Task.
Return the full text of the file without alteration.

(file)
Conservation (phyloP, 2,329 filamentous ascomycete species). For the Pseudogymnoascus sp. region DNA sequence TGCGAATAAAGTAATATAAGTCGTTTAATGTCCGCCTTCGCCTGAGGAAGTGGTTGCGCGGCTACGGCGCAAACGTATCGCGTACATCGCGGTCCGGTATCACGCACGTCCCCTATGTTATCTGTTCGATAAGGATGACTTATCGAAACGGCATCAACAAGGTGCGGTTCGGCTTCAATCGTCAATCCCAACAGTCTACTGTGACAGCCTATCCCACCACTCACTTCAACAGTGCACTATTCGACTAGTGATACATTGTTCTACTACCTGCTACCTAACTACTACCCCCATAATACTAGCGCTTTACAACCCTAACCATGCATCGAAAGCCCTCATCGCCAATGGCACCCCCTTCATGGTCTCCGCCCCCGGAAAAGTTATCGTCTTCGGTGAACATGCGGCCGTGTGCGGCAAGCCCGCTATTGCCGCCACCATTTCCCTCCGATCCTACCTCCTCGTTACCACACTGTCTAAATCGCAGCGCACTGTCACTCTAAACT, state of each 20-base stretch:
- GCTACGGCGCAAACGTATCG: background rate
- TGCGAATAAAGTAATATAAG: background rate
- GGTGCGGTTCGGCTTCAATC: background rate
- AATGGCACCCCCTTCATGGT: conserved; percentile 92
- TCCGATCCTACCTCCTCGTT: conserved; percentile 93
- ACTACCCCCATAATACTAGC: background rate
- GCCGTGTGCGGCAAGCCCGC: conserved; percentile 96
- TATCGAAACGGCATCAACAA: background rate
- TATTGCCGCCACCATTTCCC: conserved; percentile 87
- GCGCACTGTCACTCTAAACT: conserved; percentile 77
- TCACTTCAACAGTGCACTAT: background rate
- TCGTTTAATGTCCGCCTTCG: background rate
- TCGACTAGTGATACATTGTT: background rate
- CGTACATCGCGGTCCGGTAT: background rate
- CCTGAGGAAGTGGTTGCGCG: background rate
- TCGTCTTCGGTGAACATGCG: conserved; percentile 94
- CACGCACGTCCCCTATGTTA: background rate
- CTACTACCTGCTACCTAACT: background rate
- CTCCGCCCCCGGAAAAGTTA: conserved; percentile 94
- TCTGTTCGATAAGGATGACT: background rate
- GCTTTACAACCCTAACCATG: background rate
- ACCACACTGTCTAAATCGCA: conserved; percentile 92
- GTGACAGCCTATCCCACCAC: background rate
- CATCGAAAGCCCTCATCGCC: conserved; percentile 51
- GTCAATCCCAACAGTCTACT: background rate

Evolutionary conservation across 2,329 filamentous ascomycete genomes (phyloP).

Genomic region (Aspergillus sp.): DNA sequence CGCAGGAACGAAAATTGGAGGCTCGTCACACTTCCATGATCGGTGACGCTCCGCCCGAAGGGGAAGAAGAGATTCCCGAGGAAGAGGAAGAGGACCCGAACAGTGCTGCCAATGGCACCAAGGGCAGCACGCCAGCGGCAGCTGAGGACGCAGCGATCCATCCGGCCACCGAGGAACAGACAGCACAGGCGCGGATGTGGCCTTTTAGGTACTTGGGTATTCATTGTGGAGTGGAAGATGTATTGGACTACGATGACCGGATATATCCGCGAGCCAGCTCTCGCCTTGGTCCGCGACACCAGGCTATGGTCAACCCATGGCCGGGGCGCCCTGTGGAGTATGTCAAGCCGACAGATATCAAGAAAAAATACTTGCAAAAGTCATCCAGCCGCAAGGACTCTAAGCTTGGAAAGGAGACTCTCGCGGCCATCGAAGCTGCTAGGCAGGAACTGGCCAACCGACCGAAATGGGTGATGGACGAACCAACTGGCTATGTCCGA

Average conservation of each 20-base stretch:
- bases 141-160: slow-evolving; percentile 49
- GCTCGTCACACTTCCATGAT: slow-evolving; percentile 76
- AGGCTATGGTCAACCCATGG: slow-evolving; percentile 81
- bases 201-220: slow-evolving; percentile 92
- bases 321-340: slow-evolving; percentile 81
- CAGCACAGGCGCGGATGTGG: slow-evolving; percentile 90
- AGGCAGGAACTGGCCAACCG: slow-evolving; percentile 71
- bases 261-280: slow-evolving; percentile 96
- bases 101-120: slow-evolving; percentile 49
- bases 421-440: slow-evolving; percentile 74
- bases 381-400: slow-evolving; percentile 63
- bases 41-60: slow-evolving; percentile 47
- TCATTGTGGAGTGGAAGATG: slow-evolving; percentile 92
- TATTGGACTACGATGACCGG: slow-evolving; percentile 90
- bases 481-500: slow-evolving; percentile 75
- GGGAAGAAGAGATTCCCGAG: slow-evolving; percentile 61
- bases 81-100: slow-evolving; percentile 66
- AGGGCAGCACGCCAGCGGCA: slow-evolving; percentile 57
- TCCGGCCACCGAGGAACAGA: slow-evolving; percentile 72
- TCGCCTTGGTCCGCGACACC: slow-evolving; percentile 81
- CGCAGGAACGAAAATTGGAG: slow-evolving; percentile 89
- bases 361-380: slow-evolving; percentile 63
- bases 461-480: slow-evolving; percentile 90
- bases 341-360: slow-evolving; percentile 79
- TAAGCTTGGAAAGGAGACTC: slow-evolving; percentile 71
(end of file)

Conservation (phyloP, 2,329 filamentous ascomycete species). For the Pseudogymnoascus sp. region DNA sequence TGCGAATAAAGTAATATAAGTCGTTTAATGTCCGCCTTCGCCTGAGGAAGTGGTTGCGCGGCTACGGCGCAAACGTATCGCGTACATCGCGGTCCGGTATCACGCACGTCCCCTATGTTATCTGTTCGATAAGGATGACTTATCGAAACGGCATCAACAAGGTGCGGTTCGGCTTCAATCGTCAATCCCAACAGTCTACTGTGACAGCCTATCCCACCACTCACTTCAACAGTGCACTATTCGACTAGTGATACATTGTTCTACTACCTGCTACCTAACTACTACCCCCATAATACTAGCGCTTTACAACCCTAACCATGCATCGAAAGCCCTCATCGCCAATGGCACCCCCTTCATGGTCTCCGCCCCCGGAAAAGTTATCGTCTTCGGTGAACATGCGGCCGTGTGCGGCAAGCCCGCTATTGCCGCCACCATTTCCCTCCGATCCTACCTCCTCGTTACCACACTGTCTAAATCGCAGCGCACTGTCACTCTAAACT, state of each 20-base stretch:
- GCTACGGCGCAAACGTATCG: background rate
- TGCGAATAAAGTAATATAAG: background rate
- GGTGCGGTTCGGCTTCAATC: background rate
- AATGGCACCCCCTTCATGGT: conserved; percentile 92
- TCCGATCCTACCTCCTCGTT: conserved; percentile 93
- ACTACCCCCATAATACTAGC: background rate
- GCCGTGTGCGGCAAGCCCGC: conserved; percentile 96
- TATCGAAACGGCATCAACAA: background rate
- TATTGCCGCCACCATTTCCC: conserved; percentile 87
- GCGCACTGTCACTCTAAACT: conserved; percentile 77
- TCACTTCAACAGTGCACTAT: background rate
- TCGTTTAATGTCCGCCTTCG: background rate
- TCGACTAGTGATACATTGTT: background rate
- CGTACATCGCGGTCCGGTAT: background rate
- CCTGAGGAAGTGGTTGCGCG: background rate
- TCGTCTTCGGTGAACATGCG: conserved; percentile 94
- CACGCACGTCCCCTATGTTA: background rate
- CTACTACCTGCTACCTAACT: background rate
- CTCCGCCCCCGGAAAAGTTA: conserved; percentile 94
- TCTGTTCGATAAGGATGACT: background rate
- GCTTTACAACCCTAACCATG: background rate
- ACCACACTGTCTAAATCGCA: conserved; percentile 92
- GTGACAGCCTATCCCACCAC: background rate
- CATCGAAAGCCCTCATCGCC: conserved; percentile 51
- GTCAATCCCAACAGTCTACT: background rate

Evolutionary conservation across 2,329 filamentous ascomycete genomes (phyloP).

Genomic region (Aspergillus sp.): DNA sequence CGCAGGAACGAAAATTGGAGGCTCGTCACACTTCCATGATCGGTGACGCTCCGCCCGAAGGGGAAGAAGAGATTCCCGAGGAAGAGGAAGAGGACCCGAACAGTGCTGCCAATGGCACCAAGGGCAGCACGCCAGCGGCAGCTGAGGACGCAGCGATCCATCCGGCCACCGAGGAACAGACAGCACAGGCGCGGATGTGGCCTTTTAGGTACTTGGGTATTCATTGTGGAGTGGAAGATGTATTGGACTACGATGACCGGATATATCCGCGAGCCAGCTCTCGCCTTGGTCCGCGACACCAGGCTATGGTCAACCCATGGCCGGGGCGCCCTGTGGAGTATGTCAAGCCGACAGATATCAAGAAAAAATACTTGCAAAAGTCATCCAGCCGCAAGGACTCTAAGCTTGGAAAGGAGACTCTCGCGGCCATCGAAGCTGCTAGGCAGGAACTGGCCAACCGACCGAAATGGGTGATGGACGAACCAACTGGCTATGTCCGA

Average conservation of each 20-base stretch:
- bases 141-160: slow-evolving; percentile 49
- GCTCGTCACACTTCCATGAT: slow-evolving; percentile 76
- AGGCTATGGTCAACCCATGG: slow-evolving; percentile 81
- bases 201-220: slow-evolving; percentile 92
- bases 321-340: slow-evolving; percentile 81
- CAGCACAGGCGCGGATGTGG: slow-evolving; percentile 90
- AGGCAGGAACTGGCCAACCG: slow-evolving; percentile 71
- bases 261-280: slow-evolving; percentile 96
- bases 101-120: slow-evolving; percentile 49
- bases 421-440: slow-evolving; percentile 74
- bases 381-400: slow-evolving; percentile 63
- bases 41-60: slow-evolving; percentile 47
- TCATTGTGGAGTGGAAGATG: slow-evolving; percentile 92
- TATTGGACTACGATGACCGG: slow-evolving; percentile 90
- bases 481-500: slow-evolving; percentile 75
- GGGAAGAAGAGATTCCCGAG: slow-evolving; percentile 61
- bases 81-100: slow-evolving; percentile 66
- AGGGCAGCACGCCAGCGGCA: slow-evolving; percentile 57
- TCCGGCCACCGAGGAACAGA: slow-evolving; percentile 72
- TCGCCTTGGTCCGCGACACC: slow-evolving; percentile 81
- CGCAGGAACGAAAATTGGAG: slow-evolving; percentile 89
- bases 361-380: slow-evolving; percentile 63
- bases 461-480: slow-evolving; percentile 90
- bases 341-360: slow-evolving; percentile 79
- TAAGCTTGGAAAGGAGACTC: slow-evolving; percentile 71